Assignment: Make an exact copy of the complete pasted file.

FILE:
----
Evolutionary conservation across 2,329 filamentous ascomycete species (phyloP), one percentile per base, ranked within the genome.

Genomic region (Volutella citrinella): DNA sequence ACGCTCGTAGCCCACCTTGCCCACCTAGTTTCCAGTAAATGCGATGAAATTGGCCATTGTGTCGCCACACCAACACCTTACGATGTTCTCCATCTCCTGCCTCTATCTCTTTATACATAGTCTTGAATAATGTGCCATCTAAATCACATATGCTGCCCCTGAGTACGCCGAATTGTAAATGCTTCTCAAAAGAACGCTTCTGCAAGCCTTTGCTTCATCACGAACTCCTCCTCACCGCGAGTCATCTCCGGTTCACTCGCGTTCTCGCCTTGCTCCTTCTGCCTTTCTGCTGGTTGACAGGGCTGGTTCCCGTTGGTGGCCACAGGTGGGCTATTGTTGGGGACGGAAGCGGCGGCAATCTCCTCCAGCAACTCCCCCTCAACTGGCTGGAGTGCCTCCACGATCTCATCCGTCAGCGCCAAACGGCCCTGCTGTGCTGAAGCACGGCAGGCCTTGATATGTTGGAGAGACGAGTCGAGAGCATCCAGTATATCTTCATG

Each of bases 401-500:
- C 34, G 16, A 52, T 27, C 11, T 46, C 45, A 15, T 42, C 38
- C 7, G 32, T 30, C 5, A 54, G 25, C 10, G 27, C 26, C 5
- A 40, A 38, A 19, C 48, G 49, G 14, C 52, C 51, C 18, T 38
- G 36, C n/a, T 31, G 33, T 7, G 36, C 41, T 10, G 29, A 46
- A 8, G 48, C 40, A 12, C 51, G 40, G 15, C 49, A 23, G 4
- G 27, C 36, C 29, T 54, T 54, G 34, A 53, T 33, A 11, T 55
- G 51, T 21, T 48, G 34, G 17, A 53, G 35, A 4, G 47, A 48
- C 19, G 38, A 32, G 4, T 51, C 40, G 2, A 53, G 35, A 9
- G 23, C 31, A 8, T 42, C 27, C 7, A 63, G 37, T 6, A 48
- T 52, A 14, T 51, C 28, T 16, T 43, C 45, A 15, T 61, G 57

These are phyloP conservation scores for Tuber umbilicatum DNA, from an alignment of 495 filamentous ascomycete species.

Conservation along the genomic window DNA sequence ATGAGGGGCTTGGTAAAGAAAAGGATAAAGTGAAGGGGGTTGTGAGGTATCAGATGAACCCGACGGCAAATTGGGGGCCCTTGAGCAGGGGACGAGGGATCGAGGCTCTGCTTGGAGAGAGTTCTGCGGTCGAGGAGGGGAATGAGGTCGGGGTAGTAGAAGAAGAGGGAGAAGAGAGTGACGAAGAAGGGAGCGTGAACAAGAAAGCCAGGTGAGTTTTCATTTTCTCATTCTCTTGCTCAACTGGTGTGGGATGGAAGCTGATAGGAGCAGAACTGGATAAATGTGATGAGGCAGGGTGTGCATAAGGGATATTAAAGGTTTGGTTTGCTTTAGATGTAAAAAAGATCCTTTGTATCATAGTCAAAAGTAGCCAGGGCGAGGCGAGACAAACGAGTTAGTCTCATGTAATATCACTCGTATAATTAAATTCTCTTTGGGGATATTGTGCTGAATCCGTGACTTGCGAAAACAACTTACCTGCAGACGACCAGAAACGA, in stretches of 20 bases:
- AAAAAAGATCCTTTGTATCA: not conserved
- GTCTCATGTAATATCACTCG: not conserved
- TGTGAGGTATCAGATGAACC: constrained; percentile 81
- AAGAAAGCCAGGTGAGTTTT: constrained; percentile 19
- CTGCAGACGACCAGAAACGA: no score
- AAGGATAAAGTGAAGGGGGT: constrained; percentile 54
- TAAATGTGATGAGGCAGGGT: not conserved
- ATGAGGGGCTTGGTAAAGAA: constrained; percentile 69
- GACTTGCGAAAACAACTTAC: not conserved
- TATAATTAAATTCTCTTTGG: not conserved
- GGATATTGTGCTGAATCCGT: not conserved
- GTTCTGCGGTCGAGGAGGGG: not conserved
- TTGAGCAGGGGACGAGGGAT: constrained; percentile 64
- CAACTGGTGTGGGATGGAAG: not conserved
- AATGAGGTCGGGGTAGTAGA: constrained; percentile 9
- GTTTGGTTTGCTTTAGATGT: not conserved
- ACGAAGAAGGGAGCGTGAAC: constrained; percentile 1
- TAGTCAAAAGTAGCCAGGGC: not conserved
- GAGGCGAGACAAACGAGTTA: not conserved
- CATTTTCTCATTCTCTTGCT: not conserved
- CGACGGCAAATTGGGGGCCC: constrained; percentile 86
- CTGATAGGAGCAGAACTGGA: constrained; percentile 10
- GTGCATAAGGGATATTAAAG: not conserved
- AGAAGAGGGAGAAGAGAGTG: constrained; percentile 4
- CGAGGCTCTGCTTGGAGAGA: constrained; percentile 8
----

Evolutionary conservation across 2,329 filamentous ascomycete species (phyloP), one percentile per base, ranked within the genome.

Genomic region (Volutella citrinella): DNA sequence ACGCTCGTAGCCCACCTTGCCCACCTAGTTTCCAGTAAATGCGATGAAATTGGCCATTGTGTCGCCACACCAACACCTTACGATGTTCTCCATCTCCTGCCTCTATCTCTTTATACATAGTCTTGAATAATGTGCCATCTAAATCACATATGCTGCCCCTGAGTACGCCGAATTGTAAATGCTTCTCAAAAGAACGCTTCTGCAAGCCTTTGCTTCATCACGAACTCCTCCTCACCGCGAGTCATCTCCGGTTCACTCGCGTTCTCGCCTTGCTCCTTCTGCCTTTCTGCTGGTTGACAGGGCTGGTTCCCGTTGGTGGCCACAGGTGGGCTATTGTTGGGGACGGAAGCGGCGGCAATCTCCTCCAGCAACTCCCCCTCAACTGGCTGGAGTGCCTCCACGATCTCATCCGTCAGCGCCAAACGGCCCTGCTGTGCTGAAGCACGGCAGGCCTTGATATGTTGGAGAGACGAGTCGAGAGCATCCAGTATATCTTCATG

Each of bases 401-500:
- C 34, G 16, A 52, T 27, C 11, T 46, C 45, A 15, T 42, C 38
- C 7, G 32, T 30, C 5, A 54, G 25, C 10, G 27, C 26, C 5
- A 40, A 38, A 19, C 48, G 49, G 14, C 52, C 51, C 18, T 38
- G 36, C n/a, T 31, G 33, T 7, G 36, C 41, T 10, G 29, A 46
- A 8, G 48, C 40, A 12, C 51, G 40, G 15, C 49, A 23, G 4
- G 27, C 36, C 29, T 54, T 54, G 34, A 53, T 33, A 11, T 55
- G 51, T 21, T 48, G 34, G 17, A 53, G 35, A 4, G 47, A 48
- C 19, G 38, A 32, G 4, T 51, C 40, G 2, A 53, G 35, A 9
- G 23, C 31, A 8, T 42, C 27, C 7, A 63, G 37, T 6, A 48
- T 52, A 14, T 51, C 28, T 16, T 43, C 45, A 15, T 61, G 57

These are phyloP conservation scores for Tuber umbilicatum DNA, from an alignment of 495 filamentous ascomycete species.

Conservation along the genomic window DNA sequence ATGAGGGGCTTGGTAAAGAAAAGGATAAAGTGAAGGGGGTTGTGAGGTATCAGATGAACCCGACGGCAAATTGGGGGCCCTTGAGCAGGGGACGAGGGATCGAGGCTCTGCTTGGAGAGAGTTCTGCGGTCGAGGAGGGGAATGAGGTCGGGGTAGTAGAAGAAGAGGGAGAAGAGAGTGACGAAGAAGGGAGCGTGAACAAGAAAGCCAGGTGAGTTTTCATTTTCTCATTCTCTTGCTCAACTGGTGTGGGATGGAAGCTGATAGGAGCAGAACTGGATAAATGTGATGAGGCAGGGTGTGCATAAGGGATATTAAAGGTTTGGTTTGCTTTAGATGTAAAAAAGATCCTTTGTATCATAGTCAAAAGTAGCCAGGGCGAGGCGAGACAAACGAGTTAGTCTCATGTAATATCACTCGTATAATTAAATTCTCTTTGGGGATATTGTGCTGAATCCGTGACTTGCGAAAACAACTTACCTGCAGACGACCAGAAACGA, in stretches of 20 bases:
- AAAAAAGATCCTTTGTATCA: not conserved
- GTCTCATGTAATATCACTCG: not conserved
- TGTGAGGTATCAGATGAACC: constrained; percentile 81
- AAGAAAGCCAGGTGAGTTTT: constrained; percentile 19
- CTGCAGACGACCAGAAACGA: no score
- AAGGATAAAGTGAAGGGGGT: constrained; percentile 54
- TAAATGTGATGAGGCAGGGT: not conserved
- ATGAGGGGCTTGGTAAAGAA: constrained; percentile 69
- GACTTGCGAAAACAACTTAC: not conserved
- TATAATTAAATTCTCTTTGG: not conserved
- GGATATTGTGCTGAATCCGT: not conserved
- GTTCTGCGGTCGAGGAGGGG: not conserved
- TTGAGCAGGGGACGAGGGAT: constrained; percentile 64
- CAACTGGTGTGGGATGGAAG: not conserved
- AATGAGGTCGGGGTAGTAGA: constrained; percentile 9
- GTTTGGTTTGCTTTAGATGT: not conserved
- ACGAAGAAGGGAGCGTGAAC: constrained; percentile 1
- TAGTCAAAAGTAGCCAGGGC: not conserved
- GAGGCGAGACAAACGAGTTA: not conserved
- CATTTTCTCATTCTCTTGCT: not conserved
- CGACGGCAAATTGGGGGCCC: constrained; percentile 86
- CTGATAGGAGCAGAACTGGA: constrained; percentile 10
- GTGCATAAGGGATATTAAAG: not conserved
- AGAAGAGGGAGAAGAGAGTG: constrained; percentile 4
- CGAGGCTCTGCTTGGAGAGA: constrained; percentile 8